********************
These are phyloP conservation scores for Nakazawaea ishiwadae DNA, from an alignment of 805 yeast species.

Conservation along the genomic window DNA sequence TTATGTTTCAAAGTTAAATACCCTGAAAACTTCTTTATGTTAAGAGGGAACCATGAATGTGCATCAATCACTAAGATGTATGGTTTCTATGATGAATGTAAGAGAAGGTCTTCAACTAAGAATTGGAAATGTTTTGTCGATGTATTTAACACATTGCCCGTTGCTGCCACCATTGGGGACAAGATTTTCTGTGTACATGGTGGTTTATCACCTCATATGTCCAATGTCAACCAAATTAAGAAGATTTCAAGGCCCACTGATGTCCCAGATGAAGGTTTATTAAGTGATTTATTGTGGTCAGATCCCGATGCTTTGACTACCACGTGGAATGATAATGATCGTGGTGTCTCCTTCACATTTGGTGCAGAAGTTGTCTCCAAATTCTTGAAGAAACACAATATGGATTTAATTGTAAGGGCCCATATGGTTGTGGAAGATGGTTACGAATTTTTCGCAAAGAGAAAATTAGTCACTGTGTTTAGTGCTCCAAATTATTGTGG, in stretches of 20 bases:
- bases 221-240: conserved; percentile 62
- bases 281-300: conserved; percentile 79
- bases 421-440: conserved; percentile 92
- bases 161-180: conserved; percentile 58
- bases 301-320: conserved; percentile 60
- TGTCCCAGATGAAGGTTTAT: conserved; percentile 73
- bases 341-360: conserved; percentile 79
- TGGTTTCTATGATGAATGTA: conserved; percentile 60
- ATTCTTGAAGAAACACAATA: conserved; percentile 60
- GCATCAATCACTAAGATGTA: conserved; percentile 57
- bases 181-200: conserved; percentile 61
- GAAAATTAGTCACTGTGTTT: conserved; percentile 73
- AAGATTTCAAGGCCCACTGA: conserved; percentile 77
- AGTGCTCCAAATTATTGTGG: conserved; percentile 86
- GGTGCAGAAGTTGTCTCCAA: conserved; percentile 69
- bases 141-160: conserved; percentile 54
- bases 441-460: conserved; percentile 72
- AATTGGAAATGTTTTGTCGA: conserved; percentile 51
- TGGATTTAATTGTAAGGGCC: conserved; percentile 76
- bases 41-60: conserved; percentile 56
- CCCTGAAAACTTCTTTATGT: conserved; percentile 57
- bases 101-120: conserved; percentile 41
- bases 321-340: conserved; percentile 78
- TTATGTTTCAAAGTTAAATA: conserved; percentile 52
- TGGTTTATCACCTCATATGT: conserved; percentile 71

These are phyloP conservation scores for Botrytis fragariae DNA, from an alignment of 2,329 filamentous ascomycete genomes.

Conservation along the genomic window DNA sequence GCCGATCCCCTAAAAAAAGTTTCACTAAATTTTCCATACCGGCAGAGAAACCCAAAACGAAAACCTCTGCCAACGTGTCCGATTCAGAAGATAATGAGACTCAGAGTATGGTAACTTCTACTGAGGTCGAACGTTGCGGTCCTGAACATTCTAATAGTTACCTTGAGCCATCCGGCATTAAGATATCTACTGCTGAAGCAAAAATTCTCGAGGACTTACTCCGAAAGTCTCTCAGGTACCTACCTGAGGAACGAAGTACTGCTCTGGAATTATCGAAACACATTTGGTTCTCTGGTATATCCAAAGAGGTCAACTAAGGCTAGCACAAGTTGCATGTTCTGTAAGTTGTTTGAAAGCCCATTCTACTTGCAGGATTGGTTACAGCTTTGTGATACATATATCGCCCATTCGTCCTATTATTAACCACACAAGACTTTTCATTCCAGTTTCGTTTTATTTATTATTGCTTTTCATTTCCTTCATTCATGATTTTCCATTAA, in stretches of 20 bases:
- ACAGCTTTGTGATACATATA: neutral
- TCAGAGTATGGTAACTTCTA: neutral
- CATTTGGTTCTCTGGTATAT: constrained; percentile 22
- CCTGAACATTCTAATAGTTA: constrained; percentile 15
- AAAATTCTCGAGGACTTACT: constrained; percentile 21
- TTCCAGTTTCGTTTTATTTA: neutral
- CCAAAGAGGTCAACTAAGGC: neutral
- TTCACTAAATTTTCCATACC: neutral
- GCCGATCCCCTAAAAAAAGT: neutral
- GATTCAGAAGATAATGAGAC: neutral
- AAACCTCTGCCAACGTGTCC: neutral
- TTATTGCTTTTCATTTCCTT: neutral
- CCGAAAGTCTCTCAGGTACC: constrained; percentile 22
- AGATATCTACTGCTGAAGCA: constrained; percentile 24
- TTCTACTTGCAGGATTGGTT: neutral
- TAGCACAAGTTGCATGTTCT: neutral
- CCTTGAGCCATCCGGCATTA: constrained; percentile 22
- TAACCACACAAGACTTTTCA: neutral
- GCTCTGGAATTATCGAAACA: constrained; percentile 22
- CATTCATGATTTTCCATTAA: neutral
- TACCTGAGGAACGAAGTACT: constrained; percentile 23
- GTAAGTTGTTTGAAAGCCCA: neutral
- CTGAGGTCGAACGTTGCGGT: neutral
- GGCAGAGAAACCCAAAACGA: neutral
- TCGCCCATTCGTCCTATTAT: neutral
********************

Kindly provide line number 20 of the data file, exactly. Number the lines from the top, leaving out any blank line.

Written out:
- AATTGGAAATGTTTTGTCGA: conserved; percentile 51